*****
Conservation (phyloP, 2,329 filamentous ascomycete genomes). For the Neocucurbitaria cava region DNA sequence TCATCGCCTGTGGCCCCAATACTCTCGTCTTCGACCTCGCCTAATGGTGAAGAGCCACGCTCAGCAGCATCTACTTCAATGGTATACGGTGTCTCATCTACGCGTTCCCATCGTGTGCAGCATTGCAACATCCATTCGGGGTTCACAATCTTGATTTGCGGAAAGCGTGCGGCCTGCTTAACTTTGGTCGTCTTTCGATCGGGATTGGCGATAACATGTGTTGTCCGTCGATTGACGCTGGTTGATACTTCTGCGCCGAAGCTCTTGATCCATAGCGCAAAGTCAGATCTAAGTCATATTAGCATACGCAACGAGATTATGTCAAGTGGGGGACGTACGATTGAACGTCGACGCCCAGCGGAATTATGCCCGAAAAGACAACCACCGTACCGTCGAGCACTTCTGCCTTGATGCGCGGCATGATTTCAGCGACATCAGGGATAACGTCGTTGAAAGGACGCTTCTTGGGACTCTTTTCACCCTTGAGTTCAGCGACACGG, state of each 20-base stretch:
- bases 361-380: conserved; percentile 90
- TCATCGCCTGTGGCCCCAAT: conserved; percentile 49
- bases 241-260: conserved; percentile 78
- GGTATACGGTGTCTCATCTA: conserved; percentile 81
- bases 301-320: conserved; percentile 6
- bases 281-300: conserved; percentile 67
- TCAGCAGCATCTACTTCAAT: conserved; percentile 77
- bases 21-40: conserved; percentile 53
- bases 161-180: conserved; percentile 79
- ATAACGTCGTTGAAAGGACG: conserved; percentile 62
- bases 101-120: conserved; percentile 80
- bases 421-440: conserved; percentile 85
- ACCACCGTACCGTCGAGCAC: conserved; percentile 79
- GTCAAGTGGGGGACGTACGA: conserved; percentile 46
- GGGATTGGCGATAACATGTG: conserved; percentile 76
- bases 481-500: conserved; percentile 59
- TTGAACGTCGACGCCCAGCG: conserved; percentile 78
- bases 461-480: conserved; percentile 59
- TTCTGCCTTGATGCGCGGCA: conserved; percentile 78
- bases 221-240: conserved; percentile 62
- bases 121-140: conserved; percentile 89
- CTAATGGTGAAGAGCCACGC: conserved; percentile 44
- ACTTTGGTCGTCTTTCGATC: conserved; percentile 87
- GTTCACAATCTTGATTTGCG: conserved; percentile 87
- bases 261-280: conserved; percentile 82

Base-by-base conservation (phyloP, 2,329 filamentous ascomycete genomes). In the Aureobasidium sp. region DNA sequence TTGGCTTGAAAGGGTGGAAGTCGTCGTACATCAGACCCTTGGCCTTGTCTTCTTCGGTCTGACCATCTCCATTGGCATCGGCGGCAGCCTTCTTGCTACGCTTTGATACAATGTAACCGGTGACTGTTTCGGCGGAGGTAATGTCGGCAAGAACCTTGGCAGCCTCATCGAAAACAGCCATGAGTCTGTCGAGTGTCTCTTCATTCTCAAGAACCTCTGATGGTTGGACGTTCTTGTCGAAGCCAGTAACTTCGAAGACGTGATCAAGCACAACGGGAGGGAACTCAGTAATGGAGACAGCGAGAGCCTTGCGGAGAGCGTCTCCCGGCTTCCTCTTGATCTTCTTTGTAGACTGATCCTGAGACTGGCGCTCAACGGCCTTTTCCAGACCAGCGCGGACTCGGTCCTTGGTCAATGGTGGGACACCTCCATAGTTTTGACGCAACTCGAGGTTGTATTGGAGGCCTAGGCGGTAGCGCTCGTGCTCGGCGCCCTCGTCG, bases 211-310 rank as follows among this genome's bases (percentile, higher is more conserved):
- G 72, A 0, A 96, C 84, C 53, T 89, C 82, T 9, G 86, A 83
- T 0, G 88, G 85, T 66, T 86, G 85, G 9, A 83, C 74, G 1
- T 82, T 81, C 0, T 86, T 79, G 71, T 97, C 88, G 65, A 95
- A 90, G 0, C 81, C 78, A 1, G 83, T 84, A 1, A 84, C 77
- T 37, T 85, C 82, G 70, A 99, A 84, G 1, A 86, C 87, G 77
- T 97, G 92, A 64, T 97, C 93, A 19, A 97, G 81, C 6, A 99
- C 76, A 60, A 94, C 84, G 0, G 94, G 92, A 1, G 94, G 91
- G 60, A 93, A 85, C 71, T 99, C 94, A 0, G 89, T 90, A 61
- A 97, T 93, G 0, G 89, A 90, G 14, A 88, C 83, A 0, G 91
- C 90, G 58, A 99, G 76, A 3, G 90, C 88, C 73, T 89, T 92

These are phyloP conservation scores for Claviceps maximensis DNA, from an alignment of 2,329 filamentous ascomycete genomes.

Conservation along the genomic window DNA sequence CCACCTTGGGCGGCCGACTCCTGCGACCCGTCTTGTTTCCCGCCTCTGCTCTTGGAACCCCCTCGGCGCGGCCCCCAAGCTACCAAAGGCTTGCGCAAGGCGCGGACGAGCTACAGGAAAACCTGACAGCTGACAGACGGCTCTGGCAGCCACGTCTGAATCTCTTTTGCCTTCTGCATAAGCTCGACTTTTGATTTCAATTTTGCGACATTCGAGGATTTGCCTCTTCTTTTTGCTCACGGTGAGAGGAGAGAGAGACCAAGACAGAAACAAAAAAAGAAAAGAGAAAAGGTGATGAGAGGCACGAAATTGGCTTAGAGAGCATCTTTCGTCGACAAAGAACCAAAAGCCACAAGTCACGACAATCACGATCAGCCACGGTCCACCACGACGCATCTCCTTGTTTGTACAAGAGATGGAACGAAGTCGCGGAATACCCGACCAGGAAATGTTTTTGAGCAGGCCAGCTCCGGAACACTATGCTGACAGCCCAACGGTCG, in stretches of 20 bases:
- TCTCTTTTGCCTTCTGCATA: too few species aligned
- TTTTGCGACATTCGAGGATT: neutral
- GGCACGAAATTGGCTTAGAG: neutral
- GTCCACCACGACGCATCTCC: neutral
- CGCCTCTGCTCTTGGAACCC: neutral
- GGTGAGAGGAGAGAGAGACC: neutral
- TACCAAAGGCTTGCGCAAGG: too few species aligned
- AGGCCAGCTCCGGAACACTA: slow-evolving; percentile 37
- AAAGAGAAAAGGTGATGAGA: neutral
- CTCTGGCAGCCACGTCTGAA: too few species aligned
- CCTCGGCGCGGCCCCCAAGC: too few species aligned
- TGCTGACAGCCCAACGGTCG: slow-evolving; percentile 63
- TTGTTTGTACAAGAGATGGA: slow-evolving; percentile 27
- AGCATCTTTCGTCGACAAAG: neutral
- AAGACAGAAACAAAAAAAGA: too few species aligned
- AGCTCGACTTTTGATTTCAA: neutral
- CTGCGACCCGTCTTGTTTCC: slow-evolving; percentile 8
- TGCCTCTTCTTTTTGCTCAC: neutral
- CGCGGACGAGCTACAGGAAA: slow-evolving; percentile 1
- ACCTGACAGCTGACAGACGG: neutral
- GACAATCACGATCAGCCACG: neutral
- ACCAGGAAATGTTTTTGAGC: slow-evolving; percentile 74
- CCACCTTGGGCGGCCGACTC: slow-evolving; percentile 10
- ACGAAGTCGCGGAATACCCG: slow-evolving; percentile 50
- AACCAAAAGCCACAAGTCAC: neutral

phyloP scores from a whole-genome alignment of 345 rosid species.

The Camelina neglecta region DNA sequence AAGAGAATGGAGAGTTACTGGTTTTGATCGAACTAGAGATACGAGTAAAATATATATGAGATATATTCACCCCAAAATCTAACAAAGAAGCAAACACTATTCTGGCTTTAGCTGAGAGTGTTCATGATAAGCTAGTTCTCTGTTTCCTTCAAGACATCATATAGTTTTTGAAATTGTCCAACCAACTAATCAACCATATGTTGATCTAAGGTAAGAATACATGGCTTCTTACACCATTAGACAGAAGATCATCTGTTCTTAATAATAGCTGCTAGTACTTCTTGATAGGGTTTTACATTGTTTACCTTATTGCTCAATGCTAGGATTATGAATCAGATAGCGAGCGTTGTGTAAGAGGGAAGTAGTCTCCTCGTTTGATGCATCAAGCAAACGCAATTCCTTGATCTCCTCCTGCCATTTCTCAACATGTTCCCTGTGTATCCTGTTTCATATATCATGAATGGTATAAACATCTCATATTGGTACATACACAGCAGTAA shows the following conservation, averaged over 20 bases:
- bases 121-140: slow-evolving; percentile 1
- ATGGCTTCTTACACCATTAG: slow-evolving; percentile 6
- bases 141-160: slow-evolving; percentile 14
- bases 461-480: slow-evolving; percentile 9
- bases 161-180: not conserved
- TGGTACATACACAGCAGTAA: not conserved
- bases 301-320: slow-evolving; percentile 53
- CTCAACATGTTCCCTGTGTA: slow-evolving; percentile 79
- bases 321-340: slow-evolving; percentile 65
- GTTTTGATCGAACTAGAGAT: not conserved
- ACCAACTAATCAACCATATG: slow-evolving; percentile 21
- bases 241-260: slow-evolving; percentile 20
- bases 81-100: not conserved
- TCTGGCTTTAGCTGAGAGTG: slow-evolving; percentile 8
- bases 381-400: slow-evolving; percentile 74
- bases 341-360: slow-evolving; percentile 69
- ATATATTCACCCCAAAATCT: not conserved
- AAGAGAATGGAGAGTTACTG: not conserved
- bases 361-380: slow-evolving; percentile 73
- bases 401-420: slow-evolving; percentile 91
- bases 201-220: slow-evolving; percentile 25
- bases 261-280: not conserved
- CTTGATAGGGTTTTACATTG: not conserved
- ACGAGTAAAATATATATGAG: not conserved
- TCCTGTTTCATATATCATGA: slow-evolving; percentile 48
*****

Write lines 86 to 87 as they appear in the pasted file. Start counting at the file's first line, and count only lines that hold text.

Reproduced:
- bases 401-420: slow-evolving; percentile 91
- bases 201-220: slow-evolving; percentile 25